Adobe SpeedGrade CC reached end-of-life this week, as Adobe ceased all development on the powerful standalone color-grading application.
The move doesn’t actually come as a surprise. Since Adobe acquired SpeedGrade in 2011, customers had often complained that the software was difficult for non-colorists to use, but Adobe never seemed particularly dedicated to updating or streamlining SpeedGrade itself. Instead, it worked on integrating some of SpeedGrade’s color science in Premiere Pro’s editor-friendly Lumetri color panel. Support for round-tripping with SpeedGrade was removed from Premiere Pro last summer, and now the Lumetri panel is where Creative Cloud users are now expected to do all of their color work.
In a blog post at Adobe, Senior Product Manager for Video Editing Patrick Palmer (at one time the COO of SpeedGrade’s original developer, Iridas) said the use of Lumetri tools by Premiere Pro users has increased dramatically and “the vast majority of SpeedGrade users” have migrated to the Lumetri Color panel, leading Adobe to abandon SpeedGrade and focus instead on the Lumetri panel. “There’s still a lot we plan to do to increase productivity for everyone working with color and light,” Palmer wrote, “and we’re also laser focused on keeping the promise of the Lumetri design approach true for all the emerging standards adding HDR and WCG to the pipeline.”
The move underscores an industry trend away from point products that encourage rigidly segmented workflow and toward a paradigm that includes an improved range of VFX, color and audio tools inside the NLE. It’s a great model for allowing editors to make a broad range of relatively simple color decisions quickly, but it doesn’t sit well with SpeedGrade’s committed power users, who now have to figure out an alternate workflow to manually render media out of Premiere Pro for use in a years-old version of SpeedGrade and then reverse the process to get media back into the NLE. (One user developed PrProBCC, a tool for converting Premiere Pro CC 2017 projects to work with versions of Premiere and SpeedGrade from 2015.)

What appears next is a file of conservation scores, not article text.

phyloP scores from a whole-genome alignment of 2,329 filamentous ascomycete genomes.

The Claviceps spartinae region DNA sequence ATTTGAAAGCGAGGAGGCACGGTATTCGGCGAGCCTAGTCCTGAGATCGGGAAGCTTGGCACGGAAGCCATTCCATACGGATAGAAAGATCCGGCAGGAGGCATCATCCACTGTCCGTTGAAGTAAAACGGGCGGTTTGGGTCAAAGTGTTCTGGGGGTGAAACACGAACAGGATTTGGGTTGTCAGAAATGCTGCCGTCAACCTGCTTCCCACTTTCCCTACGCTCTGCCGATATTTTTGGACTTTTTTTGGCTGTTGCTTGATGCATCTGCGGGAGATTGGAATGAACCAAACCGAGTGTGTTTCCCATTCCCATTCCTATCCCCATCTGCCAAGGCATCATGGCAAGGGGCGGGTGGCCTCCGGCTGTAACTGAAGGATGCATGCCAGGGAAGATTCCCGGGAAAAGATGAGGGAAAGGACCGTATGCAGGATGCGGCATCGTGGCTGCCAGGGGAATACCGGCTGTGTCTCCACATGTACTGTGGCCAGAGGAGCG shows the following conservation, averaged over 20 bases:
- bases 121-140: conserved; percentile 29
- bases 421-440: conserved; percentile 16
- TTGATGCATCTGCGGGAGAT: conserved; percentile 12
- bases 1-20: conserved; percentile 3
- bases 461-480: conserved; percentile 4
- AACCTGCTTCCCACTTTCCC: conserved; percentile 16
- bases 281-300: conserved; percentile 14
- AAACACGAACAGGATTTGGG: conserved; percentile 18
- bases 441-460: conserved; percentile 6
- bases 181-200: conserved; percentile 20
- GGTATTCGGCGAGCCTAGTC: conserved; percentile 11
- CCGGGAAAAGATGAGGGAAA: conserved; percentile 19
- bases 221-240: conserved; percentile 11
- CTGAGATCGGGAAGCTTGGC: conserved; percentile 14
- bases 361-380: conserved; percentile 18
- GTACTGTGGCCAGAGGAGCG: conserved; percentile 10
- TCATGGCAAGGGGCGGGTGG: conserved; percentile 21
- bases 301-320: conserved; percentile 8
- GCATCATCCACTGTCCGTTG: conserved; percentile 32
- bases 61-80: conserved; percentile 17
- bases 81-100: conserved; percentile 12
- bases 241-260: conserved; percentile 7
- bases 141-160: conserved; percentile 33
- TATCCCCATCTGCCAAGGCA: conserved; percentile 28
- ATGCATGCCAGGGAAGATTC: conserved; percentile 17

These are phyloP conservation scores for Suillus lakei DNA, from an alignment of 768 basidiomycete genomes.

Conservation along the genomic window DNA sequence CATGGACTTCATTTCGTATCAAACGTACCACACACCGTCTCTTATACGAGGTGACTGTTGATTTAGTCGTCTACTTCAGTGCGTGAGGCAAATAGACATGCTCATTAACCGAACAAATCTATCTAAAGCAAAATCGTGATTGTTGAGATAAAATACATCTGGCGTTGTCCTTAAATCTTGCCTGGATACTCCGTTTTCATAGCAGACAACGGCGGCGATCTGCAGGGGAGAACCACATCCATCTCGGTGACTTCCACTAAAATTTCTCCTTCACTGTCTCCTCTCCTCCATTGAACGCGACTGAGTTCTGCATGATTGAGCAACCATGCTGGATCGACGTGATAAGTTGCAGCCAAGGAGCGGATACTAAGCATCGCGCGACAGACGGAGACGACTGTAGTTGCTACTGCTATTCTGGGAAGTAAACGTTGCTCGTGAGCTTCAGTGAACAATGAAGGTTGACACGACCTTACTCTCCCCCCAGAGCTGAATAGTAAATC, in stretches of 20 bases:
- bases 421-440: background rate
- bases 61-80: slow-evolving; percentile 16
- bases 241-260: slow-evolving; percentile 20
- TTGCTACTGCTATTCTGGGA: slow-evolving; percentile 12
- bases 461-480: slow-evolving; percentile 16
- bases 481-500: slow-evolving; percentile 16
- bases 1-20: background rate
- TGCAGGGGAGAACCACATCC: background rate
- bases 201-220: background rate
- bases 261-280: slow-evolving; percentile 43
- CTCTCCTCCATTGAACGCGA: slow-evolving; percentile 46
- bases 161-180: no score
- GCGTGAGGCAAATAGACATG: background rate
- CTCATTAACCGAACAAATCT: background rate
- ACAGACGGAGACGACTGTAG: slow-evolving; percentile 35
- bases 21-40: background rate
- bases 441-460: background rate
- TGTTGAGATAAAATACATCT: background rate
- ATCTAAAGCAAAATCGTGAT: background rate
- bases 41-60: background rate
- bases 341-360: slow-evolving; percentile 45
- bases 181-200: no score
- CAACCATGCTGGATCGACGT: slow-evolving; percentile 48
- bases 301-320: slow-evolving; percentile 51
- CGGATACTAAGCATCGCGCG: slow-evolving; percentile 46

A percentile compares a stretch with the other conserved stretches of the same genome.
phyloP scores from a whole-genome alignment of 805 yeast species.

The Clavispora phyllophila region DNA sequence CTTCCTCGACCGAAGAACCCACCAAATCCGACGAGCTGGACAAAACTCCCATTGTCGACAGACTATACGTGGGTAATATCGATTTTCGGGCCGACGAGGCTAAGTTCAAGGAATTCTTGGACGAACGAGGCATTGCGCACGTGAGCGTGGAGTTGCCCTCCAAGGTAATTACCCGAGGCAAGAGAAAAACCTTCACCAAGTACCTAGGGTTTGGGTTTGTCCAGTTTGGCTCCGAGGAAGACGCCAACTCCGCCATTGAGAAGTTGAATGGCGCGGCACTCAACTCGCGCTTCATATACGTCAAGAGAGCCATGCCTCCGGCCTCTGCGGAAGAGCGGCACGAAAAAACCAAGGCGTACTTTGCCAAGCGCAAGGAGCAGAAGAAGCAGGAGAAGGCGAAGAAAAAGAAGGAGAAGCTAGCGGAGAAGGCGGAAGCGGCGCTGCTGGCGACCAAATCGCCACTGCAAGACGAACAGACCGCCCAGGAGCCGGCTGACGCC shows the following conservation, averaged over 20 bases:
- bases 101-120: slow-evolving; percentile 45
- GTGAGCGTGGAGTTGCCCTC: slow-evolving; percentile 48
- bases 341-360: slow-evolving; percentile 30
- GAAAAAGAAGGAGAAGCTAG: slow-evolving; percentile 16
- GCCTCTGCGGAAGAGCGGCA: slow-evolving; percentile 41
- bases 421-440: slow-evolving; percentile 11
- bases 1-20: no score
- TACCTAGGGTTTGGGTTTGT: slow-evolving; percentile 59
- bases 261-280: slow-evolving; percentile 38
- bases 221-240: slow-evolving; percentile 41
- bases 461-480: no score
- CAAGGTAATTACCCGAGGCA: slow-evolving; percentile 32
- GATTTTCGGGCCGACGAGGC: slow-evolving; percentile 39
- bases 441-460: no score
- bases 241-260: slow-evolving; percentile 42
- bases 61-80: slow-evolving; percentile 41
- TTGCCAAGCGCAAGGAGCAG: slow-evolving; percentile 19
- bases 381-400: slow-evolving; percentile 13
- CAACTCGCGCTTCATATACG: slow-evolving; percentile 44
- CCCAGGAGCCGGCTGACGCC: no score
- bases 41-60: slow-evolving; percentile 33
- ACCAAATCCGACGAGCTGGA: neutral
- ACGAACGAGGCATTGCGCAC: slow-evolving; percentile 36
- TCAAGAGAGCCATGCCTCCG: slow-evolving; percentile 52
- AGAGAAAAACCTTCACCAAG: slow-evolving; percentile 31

Another option, if the Lumetri panel just doesn’t cut it for you, is to switch to another color-grading application, such as Blackmagic Design’s powerful (and free!) Da Vinci Resolve, which becomes a more capable Swiss Army knife for post-production with every new release.
Adobe addressed some of the issues surrounding continued use of SpeedGrade in an FAQ posted at its support site. Users with an existing license for SpeedGrade CC 2015, the last released version of the software, can continue to use it, but it will not be available to new customers, Adobe said. SpeedGrade can still be used to open .ircp projects, which can be rendered to DPX or H.264. Looks can be exported from SpeedGrade to .look files or 3D LUTs, which enables interoperability with Premiere and Photoshop, as well as with software and hardware from other vendors.
Adobe Creative Cloud: www.adobe.com